NYFW: Briefly, Everything

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I’m almost never late. I say almost solely because I’m almost always late to my studies, and almost never to meet pals (it boils down to a matter of how much I actually want to be there.) But here I am, very late to a metaphorical train which departed a week (or two?) ago and is now in Milan. Yes, fashion week, if it wasn’t evident by the title. I’ve been slowly stirring my opinions about NYFW to a boiling point, and voila, a stew of my highlights, served to an un-amused you.

I’ll open with Opening Ceremony (you’ve already clicked away, disgusted with idiotic puns, but I proceed anyway.) Unique ways to showcase clothes seem to be taking over, as fashion departs from the realm of serious and dips into a more spectacle-like event. And that’s great; we love our look telling a story. Opening Ceremony boldly went and surprised everyone when after taking a most graceful and perfectly staged fall; models spiraled into a dancing sequence down the catwalk, revealing that the majority amongst those who walked was from the New York City Ballet. Other then the show, the clothes showed were exquisitely business casual in a way only fashion-business can be. Fringed skirts, knee-grazing dresses and an occasional silk pant dressed the models for a balmy yet hectic (as New York is) spring-to-come.

My favor fell to the silk, long, fringed red and white t-shirt-dress-thing.

Rag & Bone kept to its urban doctrine. The clothes catered particularly to the cool girl, to the I-don’t-dress-for-boys girl (which, mind you, all of us should be that kind of girl.) Slip dresses reaching past the knee were paired with sneakers and heavy jackets obscured any possible outline of the torso. There was a very fetching navy playsuit too. Lots of white, black and navy blue, which works well with the colour spectrum of my own wardrobe. Again, wide pants were heavily featured, as well as what I consider to be trademark Rag & Bone bomber jackets.

I greatly fancied the all-white fringed dress (see a pattern yet?) with white sneakers and an oversized white jacket ensemble.

Don’t you just want to go to work wearing your pajamas, and yet, not lose your intimidating demeanor? This isn’t an ad or anything, but if yes, then here’s Givenchy.

A lot of the looks resembled couture nightgowns and silk robes, and yet, Tisci was aiming for a blend of wedding gown and tuxedo. That said, I took a trip down a very beautiful Givenchy memory lane, that is, the textured gowns, fringed dresses (now with actual hair,) and gradient feathers were already a thing in twenty-thirteen or so (I don’t mind seeing those again in the least, the gowns are banging!)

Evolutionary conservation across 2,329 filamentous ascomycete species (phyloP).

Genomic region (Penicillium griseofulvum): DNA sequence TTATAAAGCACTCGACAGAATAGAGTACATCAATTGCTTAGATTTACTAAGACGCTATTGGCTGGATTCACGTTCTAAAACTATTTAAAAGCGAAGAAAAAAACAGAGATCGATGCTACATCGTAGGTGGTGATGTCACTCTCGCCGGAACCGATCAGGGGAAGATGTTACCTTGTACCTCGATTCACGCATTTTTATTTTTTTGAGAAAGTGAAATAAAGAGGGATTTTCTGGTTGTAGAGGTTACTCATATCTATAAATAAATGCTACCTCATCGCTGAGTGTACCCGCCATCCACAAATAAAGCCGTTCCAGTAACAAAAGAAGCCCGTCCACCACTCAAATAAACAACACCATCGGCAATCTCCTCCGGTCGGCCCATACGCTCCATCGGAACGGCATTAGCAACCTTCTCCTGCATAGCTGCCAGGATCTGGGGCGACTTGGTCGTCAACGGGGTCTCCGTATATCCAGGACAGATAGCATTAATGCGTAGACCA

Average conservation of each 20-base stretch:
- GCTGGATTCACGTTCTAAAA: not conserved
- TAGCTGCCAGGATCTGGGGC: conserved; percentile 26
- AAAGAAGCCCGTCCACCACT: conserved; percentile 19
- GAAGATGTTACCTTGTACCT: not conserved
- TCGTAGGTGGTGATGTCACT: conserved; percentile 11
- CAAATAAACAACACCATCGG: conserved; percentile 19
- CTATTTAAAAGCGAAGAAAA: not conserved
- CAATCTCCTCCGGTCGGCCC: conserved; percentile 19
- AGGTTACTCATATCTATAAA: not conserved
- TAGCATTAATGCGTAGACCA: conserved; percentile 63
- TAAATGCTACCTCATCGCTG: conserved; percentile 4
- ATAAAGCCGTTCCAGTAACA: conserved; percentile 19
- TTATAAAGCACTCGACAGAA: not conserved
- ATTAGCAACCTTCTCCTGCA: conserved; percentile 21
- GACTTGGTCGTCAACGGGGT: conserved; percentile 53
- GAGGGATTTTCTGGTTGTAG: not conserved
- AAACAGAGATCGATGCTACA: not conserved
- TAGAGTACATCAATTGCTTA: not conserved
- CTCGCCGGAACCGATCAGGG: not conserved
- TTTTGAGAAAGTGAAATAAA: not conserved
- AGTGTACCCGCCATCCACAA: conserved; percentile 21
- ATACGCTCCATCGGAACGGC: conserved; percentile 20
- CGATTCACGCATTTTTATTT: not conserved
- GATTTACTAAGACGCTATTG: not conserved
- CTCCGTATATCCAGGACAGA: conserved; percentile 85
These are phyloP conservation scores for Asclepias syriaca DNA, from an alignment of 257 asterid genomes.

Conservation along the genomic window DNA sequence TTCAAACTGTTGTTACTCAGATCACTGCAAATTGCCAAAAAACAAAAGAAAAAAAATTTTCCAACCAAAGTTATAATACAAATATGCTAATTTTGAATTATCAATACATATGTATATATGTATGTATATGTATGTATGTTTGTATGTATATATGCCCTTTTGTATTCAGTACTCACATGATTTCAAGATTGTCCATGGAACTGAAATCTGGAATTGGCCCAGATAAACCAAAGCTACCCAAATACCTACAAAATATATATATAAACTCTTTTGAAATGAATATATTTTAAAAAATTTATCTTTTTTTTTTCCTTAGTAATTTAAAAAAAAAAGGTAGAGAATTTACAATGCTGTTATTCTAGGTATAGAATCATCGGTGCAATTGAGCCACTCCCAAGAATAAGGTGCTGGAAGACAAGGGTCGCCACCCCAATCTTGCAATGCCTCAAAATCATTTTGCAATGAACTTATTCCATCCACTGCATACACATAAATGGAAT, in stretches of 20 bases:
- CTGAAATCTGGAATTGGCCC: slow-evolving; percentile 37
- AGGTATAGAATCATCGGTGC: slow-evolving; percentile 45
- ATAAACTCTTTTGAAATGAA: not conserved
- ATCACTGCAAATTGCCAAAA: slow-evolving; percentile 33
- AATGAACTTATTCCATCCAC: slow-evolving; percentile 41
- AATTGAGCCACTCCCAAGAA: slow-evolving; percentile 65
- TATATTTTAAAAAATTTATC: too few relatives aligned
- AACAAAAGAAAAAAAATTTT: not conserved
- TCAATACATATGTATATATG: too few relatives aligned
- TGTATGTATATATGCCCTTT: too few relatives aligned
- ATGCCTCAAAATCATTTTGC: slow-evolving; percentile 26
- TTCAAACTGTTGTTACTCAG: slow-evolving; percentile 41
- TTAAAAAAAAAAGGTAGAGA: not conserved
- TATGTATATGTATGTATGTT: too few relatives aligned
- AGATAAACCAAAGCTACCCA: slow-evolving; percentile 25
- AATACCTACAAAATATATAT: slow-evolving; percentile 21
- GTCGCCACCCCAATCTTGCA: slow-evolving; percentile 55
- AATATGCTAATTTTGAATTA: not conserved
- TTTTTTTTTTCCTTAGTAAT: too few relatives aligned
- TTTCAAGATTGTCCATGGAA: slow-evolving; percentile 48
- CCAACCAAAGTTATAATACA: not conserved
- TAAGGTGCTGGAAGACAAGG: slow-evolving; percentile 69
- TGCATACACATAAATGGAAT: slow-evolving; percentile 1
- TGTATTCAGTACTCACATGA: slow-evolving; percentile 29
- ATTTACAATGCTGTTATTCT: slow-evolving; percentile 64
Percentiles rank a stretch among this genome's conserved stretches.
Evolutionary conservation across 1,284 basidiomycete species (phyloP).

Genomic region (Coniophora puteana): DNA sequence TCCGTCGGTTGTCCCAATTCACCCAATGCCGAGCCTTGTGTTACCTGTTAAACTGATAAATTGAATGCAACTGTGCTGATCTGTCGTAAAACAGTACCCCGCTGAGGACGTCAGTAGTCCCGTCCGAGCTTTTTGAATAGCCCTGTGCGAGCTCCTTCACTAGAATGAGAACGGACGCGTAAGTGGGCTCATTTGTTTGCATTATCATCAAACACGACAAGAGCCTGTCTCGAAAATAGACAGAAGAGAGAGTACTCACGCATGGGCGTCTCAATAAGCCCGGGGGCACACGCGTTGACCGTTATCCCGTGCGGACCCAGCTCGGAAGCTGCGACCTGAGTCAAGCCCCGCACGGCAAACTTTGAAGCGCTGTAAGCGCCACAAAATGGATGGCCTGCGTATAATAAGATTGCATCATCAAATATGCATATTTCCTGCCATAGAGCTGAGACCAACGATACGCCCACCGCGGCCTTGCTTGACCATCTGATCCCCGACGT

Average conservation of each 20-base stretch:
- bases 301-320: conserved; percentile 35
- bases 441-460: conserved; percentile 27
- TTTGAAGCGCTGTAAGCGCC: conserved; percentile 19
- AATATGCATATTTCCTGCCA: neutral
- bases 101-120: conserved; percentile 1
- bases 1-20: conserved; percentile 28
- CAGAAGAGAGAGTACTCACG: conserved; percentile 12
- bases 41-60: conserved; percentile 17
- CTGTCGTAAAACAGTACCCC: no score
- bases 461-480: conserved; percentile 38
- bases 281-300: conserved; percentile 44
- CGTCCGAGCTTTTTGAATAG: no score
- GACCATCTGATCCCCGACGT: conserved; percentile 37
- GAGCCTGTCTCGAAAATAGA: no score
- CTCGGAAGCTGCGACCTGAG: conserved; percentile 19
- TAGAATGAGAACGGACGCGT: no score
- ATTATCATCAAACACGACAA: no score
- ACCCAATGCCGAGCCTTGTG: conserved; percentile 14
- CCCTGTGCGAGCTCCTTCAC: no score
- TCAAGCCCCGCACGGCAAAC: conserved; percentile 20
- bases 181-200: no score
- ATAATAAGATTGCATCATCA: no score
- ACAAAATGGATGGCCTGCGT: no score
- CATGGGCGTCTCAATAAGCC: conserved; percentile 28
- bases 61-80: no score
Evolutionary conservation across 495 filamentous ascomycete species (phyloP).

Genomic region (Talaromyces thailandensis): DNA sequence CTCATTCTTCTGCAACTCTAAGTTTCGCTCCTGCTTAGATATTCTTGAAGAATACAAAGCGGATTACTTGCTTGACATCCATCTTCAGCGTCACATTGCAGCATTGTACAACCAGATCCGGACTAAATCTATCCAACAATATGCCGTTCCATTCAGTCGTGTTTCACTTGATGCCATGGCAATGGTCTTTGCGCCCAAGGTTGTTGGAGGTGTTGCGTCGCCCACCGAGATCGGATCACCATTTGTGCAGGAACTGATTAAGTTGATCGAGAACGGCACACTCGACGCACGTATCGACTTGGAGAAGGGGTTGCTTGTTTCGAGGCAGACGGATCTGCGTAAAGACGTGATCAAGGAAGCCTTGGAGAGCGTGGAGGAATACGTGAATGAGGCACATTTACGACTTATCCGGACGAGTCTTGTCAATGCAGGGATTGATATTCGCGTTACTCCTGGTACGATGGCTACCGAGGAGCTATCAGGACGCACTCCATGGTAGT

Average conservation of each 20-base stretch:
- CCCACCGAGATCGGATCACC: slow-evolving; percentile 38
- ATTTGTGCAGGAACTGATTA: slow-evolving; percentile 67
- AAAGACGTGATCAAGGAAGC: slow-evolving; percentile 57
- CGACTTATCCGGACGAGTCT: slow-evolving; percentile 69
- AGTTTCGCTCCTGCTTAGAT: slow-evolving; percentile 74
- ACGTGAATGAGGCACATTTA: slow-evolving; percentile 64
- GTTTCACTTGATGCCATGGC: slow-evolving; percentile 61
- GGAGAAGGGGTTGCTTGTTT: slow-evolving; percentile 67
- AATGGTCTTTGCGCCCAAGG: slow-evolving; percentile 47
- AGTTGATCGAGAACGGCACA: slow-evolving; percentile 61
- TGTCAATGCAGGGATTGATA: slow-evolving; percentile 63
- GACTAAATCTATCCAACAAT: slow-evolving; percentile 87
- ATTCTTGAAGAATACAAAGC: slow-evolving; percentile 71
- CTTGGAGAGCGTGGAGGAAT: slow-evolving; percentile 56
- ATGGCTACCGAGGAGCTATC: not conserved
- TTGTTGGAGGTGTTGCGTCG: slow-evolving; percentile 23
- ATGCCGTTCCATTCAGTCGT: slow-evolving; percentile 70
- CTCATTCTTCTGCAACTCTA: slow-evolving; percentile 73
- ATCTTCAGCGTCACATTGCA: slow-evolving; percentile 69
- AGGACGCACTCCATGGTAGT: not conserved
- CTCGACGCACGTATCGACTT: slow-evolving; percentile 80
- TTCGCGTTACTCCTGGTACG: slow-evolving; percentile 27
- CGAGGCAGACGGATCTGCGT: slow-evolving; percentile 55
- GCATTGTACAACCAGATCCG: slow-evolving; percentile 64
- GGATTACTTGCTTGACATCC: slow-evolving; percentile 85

Breath-robbing was the gown flowing from a semi-transparent sleeveless shirt into a sweeping, feather-garnished white skirt gradually darkening to mossy, mud-brown to deep, coffee colour, as if the bride has walked quite the walk to get to chapel.

Diane Von Furstenberg broke the monochromic chain with pinks and patterns. There were silk playsuits, fifty’s silhouettes and high-waisted everything.

The lightweight, printed fabric of dresses is your essential evening-wear when on vacation in (warm country of choice.)

I have to say, colour mesh doesn’t entertain my eye much, but it did warm that small part in me which awaits the next time I can vacation somewhere sunny.

Wind forward to the utilitarian navy and khaki and black. This is Alexander Wang. Everything about the cut of cloth I love and respect, because the more work settles to reside permanently on my desk (its currently a small tower,) the more I break my head over said desk in attempts to dress both cool and comfy. It’s all I ever think about now a days. Cool and comfy.

Ok, its not so bad, but I appreciate the concern of designers worldwide, because finally, wide pants for women are in every fabric, colour and size (I say this in a most dramatic manner, and crawl back to skinny jeans.)

I spot plaid button-downs, printed, high-waisted pants, a wine-red jacket made of unidentified patent leather, pajama tops posing for button-downs, leather pants, and a man in dungarees. What’s not to love? And if you’re amongst the hoard purchasing a half-assed military jacket this season, follow me to the next exhibit and note this groovy khaki jacket with black-leather fringe (fringe, fringe, fringe.)

And… I’m done. What’s more to add? Go purchase some white sneakers, high-waisted pants and a slouchy coat. Leave.

– Alice Pylypenko


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